Periodontitis, the most common chronic inflammatory disease known world-wide, is characterized
by pathologically-excessive degradation of collagen and other connective tissue constituents
and accelerated resorption of the alveolar bone in the periodontal supporting structures of the teeth including
the gingiva, periodontal ligament and the alveolar bone. Nationwide, the prevalence of periodontal
disease, in some form, is known to affect up to 50% of the adult population and is a substantial
inflammatory burden which can be detrimental to over-all systemic health. In this regard, this common
dental disease, chronic periodontitis, has, over the past few decades, been increasingly linked to a variety of medical diseases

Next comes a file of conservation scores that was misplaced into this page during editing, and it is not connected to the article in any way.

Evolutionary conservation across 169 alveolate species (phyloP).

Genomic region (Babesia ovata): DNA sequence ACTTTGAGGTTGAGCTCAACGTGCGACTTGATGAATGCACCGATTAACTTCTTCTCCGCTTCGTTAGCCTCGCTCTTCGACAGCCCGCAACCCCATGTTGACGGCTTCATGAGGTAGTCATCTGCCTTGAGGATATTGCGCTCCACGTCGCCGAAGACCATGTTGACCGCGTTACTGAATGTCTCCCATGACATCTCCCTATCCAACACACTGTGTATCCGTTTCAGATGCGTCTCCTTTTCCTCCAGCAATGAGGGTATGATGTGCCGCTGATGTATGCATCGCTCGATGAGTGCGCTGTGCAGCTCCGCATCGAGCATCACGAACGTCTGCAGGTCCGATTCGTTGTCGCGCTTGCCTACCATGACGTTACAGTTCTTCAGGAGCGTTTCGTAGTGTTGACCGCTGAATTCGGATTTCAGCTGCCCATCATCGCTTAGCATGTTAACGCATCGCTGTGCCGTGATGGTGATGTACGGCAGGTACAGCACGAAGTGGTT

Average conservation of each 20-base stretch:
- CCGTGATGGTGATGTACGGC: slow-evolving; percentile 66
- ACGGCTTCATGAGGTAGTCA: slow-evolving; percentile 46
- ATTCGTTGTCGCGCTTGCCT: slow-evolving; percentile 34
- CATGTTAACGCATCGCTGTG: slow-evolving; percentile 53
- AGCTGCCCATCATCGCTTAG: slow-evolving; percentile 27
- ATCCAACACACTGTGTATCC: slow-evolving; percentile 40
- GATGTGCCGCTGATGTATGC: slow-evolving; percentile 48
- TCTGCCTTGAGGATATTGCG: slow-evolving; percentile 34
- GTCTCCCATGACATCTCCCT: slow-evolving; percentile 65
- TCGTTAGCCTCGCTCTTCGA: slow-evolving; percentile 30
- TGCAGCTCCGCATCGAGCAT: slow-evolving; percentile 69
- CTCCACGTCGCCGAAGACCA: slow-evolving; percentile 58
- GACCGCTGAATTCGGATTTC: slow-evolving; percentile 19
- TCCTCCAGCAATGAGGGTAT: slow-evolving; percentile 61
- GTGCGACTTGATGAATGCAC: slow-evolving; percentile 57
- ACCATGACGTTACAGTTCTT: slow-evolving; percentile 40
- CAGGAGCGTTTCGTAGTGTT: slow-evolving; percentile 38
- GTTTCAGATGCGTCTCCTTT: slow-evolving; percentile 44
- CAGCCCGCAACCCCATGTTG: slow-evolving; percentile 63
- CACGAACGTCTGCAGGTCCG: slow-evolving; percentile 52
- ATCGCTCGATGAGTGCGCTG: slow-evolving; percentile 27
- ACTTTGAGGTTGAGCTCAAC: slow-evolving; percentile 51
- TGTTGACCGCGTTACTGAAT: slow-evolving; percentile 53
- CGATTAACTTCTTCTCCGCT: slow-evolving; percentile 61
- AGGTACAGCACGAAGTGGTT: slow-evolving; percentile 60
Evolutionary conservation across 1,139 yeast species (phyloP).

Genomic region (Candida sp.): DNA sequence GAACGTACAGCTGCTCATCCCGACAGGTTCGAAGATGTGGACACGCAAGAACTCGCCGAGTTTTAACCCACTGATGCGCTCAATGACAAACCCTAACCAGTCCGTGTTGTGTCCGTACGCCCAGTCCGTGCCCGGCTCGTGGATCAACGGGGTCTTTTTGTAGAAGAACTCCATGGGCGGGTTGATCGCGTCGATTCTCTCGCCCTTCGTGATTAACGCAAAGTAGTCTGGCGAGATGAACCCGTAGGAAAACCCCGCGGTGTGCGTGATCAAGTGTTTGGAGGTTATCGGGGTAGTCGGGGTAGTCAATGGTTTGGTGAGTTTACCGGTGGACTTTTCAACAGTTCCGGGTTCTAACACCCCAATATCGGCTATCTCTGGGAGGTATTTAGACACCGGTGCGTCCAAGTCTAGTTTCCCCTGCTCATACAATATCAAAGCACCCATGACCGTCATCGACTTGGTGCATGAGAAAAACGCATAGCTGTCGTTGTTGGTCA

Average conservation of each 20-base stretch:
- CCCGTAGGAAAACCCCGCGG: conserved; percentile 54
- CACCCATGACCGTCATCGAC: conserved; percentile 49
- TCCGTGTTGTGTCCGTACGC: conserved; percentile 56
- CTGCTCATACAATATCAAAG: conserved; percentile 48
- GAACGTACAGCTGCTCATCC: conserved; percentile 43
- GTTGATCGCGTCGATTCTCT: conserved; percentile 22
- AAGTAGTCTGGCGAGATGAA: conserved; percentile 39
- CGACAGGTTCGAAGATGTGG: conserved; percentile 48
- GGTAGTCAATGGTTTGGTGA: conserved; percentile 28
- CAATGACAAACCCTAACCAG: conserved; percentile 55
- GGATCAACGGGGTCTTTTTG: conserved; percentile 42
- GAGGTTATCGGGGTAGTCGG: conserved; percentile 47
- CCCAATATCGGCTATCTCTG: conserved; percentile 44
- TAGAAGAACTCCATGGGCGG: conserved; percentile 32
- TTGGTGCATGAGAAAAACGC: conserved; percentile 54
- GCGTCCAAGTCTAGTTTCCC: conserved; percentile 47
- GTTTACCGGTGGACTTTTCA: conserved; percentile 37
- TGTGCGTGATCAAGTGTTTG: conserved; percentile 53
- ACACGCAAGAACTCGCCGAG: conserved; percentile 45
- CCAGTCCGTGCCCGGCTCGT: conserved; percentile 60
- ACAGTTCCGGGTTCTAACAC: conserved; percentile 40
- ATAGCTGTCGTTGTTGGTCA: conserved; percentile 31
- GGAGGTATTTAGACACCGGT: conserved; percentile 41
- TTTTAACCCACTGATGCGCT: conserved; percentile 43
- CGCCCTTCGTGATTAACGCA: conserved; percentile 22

such as cardiovascular disease (CVD) and stroke, increased severity of diabetes, low birth weight babies (controversial),
bacterial pneumonia, rheumatoid arthritis, osteoporosis, Crohn’s disease, HIV Diseases, and head and neck cancer.
Decades ago it was thought that all adults were essentially equally susceptible to periodontal disease. More recently, various
risk factors such as genetic factors have been identified which significantly impact the susceptibility to periodontitis.
Therefore, identifying individuals at risk for development of severe periodontitis provides a way for early interventions.